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Frederick D. Gardner

From Wikipedia, the free encyclopedia

Frederick D. Gardner
Frederick Dozier Gardner circa 1915.jpg
Frederick Dozier Gardner circa 1915
34th Governor of Missouri
In office
January 8, 1917 – January 10, 1921
LieutenantWallace Crossley
Preceded byElliot Woolfolk Major
Succeeded byArthur M. Hyde
Personal details
Born(1869-11-06)November 6, 1869
Hickman, Kentucky
DiedDecember 18, 1933(1933-12-18) (aged 64)
St. Louis, Missouri
Political partyDemocratic
Spouse(s)Jeannette Vosburgh
Professionfuneral director and supply manufacturer, businessman

Frederick "Fred" Dozier Gardner (November 6, 1869 – December 18, 1933), an American businessman and politician from St. Louis, Missouri, served as the 34th Governor of Missouri from 1917 to 1921.

Political career

Frederick D. Gardner in 1916
Frederick D. Gardner in 1916

Gardner was born in Hickman, Kentucky; his father was William H. Gardner.[1] He rose to prominence in St. Louis. The only political office he ever sought was a single term as governor, and he narrowly won the election of 1916. However, he did later attend national conventions of the Democratic Party.

As Governor of Missouri he oversaw the elimination of the state's debt; it was $2,250,000 when he took office, but the state had over $3,500,000 in the treasury at the end of his term.[1]


In addition to his political career, Gardner spent 47 years in the funeral industry both as a funeral director and supplier,[2] starting his career as an office boy.[1] He worked for the Ellis Undertaking Co., M. Hermann & Son Livery & Undertaking, and the Southern Undertaking Co., all located in St. Louis. He eventually owned the St. Louis Coffin Co., and served as its president.[2] He was also vice president of Gardner Motor Co. which operated in St. Louis from 1920 to 1932 and manufactured hearses and ambulances.[2] He also operated casket manufacturing plants in Memphis, Tennessee; Texarkana, Arkansas; and Dallas, Texas.[3]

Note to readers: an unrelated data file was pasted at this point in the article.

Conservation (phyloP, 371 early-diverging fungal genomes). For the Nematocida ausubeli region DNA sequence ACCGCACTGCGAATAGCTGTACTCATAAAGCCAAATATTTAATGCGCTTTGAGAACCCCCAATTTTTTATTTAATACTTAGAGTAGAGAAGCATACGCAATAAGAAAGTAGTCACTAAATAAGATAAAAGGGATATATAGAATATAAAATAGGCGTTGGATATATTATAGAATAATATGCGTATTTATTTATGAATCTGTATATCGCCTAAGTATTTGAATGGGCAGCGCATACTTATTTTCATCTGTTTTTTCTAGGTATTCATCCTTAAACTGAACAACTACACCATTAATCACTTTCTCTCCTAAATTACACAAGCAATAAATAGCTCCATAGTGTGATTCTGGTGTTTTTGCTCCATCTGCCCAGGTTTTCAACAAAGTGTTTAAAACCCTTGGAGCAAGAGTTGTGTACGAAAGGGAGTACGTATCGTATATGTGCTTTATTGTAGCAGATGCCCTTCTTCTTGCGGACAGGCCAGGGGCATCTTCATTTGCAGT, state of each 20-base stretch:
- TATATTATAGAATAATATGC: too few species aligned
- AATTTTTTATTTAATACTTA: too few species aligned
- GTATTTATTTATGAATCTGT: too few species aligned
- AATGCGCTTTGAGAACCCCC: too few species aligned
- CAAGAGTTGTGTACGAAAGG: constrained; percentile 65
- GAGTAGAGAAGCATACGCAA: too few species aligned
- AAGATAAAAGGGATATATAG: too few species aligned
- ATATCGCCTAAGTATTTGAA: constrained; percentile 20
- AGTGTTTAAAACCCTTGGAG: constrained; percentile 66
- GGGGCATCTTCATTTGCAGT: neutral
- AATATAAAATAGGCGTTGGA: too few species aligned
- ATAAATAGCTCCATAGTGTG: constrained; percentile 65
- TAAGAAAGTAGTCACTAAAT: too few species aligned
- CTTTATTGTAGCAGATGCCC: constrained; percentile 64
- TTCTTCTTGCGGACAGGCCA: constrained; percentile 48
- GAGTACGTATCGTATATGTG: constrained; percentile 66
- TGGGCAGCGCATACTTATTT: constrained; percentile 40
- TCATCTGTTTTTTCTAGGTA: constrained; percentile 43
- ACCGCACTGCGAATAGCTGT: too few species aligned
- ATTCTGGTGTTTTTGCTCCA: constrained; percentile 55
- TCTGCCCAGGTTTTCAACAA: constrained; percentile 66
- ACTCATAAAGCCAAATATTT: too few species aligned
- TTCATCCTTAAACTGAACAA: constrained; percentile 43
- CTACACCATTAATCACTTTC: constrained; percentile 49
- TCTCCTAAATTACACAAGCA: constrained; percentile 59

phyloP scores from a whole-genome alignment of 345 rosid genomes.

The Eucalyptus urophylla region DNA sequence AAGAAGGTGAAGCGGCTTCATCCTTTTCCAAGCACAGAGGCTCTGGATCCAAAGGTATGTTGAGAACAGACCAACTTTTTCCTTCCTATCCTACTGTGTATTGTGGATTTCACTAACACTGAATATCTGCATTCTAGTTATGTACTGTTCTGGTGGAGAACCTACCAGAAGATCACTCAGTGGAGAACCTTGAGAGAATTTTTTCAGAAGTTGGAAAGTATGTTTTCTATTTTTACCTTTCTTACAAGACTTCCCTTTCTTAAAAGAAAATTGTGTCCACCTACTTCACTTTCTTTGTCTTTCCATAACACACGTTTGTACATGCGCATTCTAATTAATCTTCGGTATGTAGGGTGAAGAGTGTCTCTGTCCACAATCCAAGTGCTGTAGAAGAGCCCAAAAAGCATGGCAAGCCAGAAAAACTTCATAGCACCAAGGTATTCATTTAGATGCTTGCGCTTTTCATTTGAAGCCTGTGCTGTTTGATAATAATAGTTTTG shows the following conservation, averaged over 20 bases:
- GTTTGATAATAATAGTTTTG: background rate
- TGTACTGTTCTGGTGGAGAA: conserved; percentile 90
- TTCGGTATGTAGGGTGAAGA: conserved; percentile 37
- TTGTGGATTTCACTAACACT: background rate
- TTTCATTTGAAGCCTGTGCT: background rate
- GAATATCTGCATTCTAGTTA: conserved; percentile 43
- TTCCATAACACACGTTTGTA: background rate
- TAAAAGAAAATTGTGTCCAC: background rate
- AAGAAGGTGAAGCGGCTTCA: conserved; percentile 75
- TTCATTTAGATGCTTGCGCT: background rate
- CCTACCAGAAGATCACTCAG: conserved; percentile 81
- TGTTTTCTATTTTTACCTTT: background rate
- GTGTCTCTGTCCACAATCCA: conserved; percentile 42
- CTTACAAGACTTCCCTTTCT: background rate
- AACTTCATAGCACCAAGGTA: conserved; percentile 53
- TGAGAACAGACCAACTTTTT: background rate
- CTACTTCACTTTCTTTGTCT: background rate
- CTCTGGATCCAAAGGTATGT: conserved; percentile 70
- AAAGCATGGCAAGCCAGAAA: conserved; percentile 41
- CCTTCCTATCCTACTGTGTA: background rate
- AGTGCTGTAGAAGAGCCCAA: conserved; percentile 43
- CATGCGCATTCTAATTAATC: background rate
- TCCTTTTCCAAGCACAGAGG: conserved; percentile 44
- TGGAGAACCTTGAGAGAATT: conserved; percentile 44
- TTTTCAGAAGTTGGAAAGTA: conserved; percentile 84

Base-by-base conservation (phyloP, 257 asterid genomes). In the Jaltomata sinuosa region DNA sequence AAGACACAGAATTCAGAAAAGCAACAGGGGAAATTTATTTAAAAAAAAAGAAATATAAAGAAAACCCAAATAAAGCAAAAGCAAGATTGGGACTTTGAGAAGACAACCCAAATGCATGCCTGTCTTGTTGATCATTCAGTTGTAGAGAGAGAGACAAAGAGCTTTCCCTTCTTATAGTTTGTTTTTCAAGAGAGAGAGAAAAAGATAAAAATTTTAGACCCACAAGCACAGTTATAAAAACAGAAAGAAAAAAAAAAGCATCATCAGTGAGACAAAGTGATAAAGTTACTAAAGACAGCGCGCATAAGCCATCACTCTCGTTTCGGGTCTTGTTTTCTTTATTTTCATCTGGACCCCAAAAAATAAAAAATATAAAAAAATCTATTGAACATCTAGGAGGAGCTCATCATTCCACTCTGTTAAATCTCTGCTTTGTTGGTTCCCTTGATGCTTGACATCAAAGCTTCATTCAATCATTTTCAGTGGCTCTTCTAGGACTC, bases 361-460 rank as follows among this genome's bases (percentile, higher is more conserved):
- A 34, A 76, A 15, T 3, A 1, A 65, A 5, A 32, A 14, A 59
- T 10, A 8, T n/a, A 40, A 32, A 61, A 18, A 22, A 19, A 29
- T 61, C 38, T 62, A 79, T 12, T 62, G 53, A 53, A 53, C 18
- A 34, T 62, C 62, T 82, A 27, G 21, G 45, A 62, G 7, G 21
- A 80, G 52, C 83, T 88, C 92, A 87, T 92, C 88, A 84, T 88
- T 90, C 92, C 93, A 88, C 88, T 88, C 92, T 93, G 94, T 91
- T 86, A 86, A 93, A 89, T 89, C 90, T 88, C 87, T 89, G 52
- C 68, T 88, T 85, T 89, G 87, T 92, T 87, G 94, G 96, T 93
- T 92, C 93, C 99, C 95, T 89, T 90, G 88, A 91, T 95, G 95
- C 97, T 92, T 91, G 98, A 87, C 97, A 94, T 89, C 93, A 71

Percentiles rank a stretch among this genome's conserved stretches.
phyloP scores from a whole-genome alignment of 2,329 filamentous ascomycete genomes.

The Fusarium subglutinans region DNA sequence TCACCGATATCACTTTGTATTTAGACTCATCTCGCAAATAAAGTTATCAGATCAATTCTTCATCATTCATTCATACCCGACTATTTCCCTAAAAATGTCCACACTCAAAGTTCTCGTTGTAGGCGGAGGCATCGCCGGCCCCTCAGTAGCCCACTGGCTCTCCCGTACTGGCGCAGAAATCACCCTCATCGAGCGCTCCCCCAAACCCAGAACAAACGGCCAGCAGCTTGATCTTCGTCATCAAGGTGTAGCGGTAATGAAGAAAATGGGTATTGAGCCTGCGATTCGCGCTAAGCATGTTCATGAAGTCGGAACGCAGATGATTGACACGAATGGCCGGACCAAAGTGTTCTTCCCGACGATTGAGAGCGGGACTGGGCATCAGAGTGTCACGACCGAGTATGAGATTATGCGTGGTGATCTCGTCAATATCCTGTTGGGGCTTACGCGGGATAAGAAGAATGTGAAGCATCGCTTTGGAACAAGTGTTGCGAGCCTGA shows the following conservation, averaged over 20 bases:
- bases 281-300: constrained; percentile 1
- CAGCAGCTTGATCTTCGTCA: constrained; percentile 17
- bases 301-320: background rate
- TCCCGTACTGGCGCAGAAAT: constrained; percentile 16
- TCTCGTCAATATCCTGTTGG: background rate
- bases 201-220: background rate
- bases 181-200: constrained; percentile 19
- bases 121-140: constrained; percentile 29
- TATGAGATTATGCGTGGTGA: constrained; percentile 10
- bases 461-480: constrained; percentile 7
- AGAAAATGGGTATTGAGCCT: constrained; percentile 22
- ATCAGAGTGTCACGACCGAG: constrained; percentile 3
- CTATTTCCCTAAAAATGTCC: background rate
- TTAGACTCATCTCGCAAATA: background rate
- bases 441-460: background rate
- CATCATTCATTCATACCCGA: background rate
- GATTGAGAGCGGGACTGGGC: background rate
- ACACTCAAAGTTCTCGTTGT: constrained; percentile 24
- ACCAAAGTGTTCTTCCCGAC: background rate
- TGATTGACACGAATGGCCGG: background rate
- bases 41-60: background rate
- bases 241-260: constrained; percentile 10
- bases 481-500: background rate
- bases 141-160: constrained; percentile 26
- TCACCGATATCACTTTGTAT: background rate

He was also a Freemason belonging to the historic Tuscan Lodge #360 Masonic Temple.

Personal life and death

He married Jeannette Vosburgh in 1894 and they had four children: William King, Dozier, Lee, and Janet Gardner. He died December 18, 1933 in St. Louis, from an infection of the jaw.[1] He was buried in the Bellefontaine Cemetery there with full Masonic rites.


  1. ^ a b c d "F.D. Gardner Dies; Former Governor". New York Times. 19 December 1933. p. 21.
  2. ^ a b c Beck, Todd Van. (June 2008) "Gov. Gardner: Funeral Director of the People". American Funeral Director 131(6),72-72
  3. ^ Christensen, Lawrence O, (1999) Dictionary of Missouri Biography ISBN 0-8262-1222-0.

External links

Party political offices
Preceded by
Elliot Woolfolk Major
Democratic nominee for Governor of Missouri
Succeeded by
John Atkinson
Political offices
Preceded by
Elliot Woolfolk Major
Governor of Missouri
Succeeded by
Arthur M. Hyde

This page was last edited on 3 May 2020, at 15:53
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